My brother is 27. When I was his age, I experienced a significant heartbreak that left me desperately clinging to a tenuous love. Listening to Austin describe his methods of coping and his ability to engage in healthy self-care impresses me, to say the least.
“I’m proud of you homie,” I tell him. “You’ve had so much patience, perspective and maturity throughout all of this—it’s really awesome.”
Austin takes a sip of beer and gazes at the ridgelines in the distance. He doesn’t say anything, but I think he is proud of himself too.
I shove my water bottle back into my pack, and feel the first few drops of rain smack my forehead.
“We should probably start heading down, yeah?” Austin says.
“Yeah, let’s go.”
We don our raincoats and start our trek back down the steep, rocky (and increasingly muddy) terrain. The further down we go, the harder the rain falls. Austin helps me zip my rain coat over my pack to protect my camera from the moisture.
By the time we are halfway down the trail, we both look as though we’ve jumped in a lake. Austin laughs and says, “well, this is it. Everything is completely soaked through—I can’t get any wetter!”
The following morning, we drag our yoga mats outside to bask in the glorious sunshine. Austin snaps a few photos of me practicing handstands, then leads us in a Sivananda yoga practice. After the cold rain yesterday, the abundant sunshine and fluid yoga motions act as a soothing balm. When we go into boat pose, I feel a fiery sensation in my quads, tight from going up and down the relentless elevation of Woody Ridge. After a few deep, focused breaths, the tension releases.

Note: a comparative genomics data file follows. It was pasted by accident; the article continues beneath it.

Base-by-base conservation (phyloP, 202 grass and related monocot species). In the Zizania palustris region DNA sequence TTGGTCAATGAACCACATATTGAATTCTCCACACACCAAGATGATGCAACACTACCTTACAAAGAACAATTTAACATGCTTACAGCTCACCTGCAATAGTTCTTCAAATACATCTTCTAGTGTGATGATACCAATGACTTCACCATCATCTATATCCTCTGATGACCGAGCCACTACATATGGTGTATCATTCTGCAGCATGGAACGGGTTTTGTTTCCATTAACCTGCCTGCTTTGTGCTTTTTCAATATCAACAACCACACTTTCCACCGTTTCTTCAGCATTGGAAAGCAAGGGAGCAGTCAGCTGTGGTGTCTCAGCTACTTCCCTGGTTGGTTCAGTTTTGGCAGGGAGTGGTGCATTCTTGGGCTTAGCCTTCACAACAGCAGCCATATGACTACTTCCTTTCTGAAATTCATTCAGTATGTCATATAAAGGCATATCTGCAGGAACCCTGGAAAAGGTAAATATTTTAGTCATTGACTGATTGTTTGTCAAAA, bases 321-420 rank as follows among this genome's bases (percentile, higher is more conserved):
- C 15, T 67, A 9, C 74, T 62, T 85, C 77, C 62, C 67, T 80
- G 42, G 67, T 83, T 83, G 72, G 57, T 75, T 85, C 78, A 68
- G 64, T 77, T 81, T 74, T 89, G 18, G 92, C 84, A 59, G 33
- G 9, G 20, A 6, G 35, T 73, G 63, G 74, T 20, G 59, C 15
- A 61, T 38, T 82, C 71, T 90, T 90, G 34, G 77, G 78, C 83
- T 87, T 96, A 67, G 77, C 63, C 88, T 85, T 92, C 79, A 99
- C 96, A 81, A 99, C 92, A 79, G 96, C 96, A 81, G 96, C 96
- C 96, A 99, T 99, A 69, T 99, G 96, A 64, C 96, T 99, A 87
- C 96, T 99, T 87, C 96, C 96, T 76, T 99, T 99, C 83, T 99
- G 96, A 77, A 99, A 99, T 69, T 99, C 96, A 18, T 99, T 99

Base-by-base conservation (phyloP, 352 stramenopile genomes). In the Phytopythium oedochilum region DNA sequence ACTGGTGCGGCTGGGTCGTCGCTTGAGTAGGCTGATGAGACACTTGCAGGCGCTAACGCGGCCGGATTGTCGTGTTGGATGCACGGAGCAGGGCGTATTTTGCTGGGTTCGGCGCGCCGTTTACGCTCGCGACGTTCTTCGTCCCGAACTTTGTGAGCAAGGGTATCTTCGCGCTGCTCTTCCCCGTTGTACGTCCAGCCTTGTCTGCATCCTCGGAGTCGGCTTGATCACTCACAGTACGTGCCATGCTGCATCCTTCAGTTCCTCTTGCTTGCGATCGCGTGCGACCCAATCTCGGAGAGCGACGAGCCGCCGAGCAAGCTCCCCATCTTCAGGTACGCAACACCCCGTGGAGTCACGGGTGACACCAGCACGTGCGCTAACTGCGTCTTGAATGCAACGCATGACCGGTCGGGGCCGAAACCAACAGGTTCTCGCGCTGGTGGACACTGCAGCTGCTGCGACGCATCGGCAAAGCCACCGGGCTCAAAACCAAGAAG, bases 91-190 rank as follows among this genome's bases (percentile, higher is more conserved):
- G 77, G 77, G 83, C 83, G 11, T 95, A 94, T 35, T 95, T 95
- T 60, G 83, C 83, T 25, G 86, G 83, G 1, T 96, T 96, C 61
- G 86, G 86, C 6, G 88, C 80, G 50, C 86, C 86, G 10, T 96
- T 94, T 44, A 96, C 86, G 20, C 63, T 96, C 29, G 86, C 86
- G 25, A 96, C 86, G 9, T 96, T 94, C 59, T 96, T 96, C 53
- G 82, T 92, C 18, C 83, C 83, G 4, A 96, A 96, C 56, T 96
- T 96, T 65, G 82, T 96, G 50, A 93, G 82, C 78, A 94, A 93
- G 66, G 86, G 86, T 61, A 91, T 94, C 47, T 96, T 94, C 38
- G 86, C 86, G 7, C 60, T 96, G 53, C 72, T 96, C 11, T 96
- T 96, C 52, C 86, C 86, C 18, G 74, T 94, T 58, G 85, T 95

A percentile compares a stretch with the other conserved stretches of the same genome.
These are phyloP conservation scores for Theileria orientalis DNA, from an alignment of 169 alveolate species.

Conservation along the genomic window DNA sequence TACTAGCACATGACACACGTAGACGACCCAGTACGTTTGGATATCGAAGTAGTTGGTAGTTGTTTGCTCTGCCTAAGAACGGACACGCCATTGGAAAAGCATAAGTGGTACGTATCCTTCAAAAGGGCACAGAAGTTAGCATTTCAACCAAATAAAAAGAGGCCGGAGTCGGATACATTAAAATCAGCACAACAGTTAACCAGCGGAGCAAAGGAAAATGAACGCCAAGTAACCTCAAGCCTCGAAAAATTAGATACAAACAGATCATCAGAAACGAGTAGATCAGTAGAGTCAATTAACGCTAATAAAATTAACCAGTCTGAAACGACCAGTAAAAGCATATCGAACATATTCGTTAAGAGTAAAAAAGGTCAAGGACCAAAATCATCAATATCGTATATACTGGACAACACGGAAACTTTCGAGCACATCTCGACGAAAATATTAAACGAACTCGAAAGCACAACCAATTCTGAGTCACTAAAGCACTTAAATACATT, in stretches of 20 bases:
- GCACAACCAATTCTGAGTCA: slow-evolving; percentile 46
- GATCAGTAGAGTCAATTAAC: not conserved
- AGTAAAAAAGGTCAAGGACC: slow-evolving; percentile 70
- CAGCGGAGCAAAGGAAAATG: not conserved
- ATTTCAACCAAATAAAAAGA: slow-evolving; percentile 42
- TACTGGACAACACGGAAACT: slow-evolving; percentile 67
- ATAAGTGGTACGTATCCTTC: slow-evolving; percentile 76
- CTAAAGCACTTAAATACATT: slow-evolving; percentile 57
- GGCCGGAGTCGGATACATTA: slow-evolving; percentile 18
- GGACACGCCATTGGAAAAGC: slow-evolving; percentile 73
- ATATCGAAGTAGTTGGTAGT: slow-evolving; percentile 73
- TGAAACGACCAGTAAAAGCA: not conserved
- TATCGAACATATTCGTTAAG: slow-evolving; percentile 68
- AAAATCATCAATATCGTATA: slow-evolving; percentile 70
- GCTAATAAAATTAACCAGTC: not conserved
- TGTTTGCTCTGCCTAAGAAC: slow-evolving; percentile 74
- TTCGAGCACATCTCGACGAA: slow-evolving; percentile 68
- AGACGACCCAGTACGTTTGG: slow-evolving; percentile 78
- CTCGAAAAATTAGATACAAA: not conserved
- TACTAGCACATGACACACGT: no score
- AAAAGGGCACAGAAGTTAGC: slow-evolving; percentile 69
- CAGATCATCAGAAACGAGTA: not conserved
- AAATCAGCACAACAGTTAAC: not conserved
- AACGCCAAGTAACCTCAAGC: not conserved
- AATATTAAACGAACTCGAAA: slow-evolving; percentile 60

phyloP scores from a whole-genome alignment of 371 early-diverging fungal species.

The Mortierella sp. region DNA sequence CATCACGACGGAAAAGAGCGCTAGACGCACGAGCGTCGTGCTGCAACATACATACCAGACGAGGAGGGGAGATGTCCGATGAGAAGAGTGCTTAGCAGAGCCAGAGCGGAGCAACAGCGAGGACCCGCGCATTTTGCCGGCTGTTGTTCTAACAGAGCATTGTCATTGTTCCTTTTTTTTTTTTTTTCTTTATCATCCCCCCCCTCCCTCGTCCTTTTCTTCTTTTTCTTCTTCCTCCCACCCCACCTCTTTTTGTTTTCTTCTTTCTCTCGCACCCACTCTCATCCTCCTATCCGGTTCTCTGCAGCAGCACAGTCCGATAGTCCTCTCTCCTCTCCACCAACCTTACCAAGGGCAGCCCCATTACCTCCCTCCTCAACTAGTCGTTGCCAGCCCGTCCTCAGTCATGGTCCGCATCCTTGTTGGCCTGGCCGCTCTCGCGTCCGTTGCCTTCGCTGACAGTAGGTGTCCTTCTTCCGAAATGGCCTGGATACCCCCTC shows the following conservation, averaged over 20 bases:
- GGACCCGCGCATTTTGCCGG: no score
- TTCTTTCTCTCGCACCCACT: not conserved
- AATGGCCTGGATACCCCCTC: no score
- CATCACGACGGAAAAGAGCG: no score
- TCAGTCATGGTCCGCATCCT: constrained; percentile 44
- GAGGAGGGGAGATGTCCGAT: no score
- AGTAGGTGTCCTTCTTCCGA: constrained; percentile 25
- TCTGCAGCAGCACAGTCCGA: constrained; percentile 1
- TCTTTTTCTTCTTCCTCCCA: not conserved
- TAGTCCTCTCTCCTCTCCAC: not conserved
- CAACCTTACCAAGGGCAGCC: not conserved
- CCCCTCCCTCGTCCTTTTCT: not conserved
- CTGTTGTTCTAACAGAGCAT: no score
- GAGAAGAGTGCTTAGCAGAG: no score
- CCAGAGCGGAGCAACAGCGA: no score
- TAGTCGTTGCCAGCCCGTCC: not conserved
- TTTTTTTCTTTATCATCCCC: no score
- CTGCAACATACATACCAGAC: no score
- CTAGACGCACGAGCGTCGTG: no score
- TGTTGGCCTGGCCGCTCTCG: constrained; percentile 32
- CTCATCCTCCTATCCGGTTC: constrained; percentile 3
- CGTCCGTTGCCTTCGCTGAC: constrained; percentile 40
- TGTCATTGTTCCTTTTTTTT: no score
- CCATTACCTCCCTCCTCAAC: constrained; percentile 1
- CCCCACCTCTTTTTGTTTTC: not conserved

At the end of our yoga practice, I lay on my back and stare at the infinite, blue sky above me. I consider how this place (the Toe River Valley in the Black Mountains) and this person (my dear brother) generate a perfect intersection. South Toe is where I feel the most whole. Austin is the person I trust most in the world. That means that right now, and for the two days we spend up here, I get to be the most honest version of myself. My self-doubt and anxieties wash away, like dirt down a mountain in a storm.
The following morning, we pack our cars and prepare to head back to “real life”. Austin has one day at home in Athens before the band goes on tour again. Meanwhile I’m about to make a long drive (from the mountains to the coast) to document marine scientists in Morehead City.
I close the trunk of my car and turn to hug my brother. “Thanks for being so down for the cause homie—that was epic.”
“I’m glad we hiked in the rain,” he says. “It makes me appreciate it all more—it’s a good reminder for why we’re out here in the first place.”
He’s right—these trails contain so much more than fresh air and epic views. As a brother and sister duo who make it a point to come up here, the experiences we have in these mountains serve up several important reminders: to cherish this time together, to check in with each other and with ourselves, and to appreciate the parallels in our peripatetic lives.